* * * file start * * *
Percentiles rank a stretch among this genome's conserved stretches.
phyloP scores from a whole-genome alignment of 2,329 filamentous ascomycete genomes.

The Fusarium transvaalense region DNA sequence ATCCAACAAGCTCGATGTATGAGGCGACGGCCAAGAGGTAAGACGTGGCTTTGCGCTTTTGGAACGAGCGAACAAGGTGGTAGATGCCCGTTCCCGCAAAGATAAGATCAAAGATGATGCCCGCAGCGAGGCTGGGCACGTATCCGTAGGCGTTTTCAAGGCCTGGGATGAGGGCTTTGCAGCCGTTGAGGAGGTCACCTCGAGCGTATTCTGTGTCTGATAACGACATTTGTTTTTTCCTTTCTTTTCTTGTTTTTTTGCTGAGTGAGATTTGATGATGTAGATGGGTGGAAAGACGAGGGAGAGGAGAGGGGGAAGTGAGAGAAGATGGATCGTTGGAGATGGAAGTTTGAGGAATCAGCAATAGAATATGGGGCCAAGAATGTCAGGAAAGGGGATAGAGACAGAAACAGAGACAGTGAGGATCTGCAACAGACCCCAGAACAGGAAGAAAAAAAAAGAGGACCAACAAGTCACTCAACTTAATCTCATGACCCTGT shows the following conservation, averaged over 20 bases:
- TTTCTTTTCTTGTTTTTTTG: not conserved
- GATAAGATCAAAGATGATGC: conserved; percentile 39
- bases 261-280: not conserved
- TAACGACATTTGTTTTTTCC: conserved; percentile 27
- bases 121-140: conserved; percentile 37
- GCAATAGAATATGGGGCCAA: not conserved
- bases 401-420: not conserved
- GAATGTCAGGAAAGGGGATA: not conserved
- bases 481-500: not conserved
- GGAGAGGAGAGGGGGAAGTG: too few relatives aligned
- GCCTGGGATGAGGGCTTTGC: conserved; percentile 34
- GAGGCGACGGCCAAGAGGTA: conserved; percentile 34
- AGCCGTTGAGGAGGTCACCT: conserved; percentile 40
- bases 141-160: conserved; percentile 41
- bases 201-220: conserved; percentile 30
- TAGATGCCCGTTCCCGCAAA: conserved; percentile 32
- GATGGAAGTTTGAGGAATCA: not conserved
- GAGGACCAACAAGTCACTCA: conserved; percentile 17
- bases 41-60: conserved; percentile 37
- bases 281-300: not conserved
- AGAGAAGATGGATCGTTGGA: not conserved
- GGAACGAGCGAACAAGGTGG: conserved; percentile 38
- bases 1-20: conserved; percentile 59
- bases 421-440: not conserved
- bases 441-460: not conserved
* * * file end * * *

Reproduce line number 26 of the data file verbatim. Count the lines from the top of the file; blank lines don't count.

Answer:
- bases 1-20: conserved; percentile 59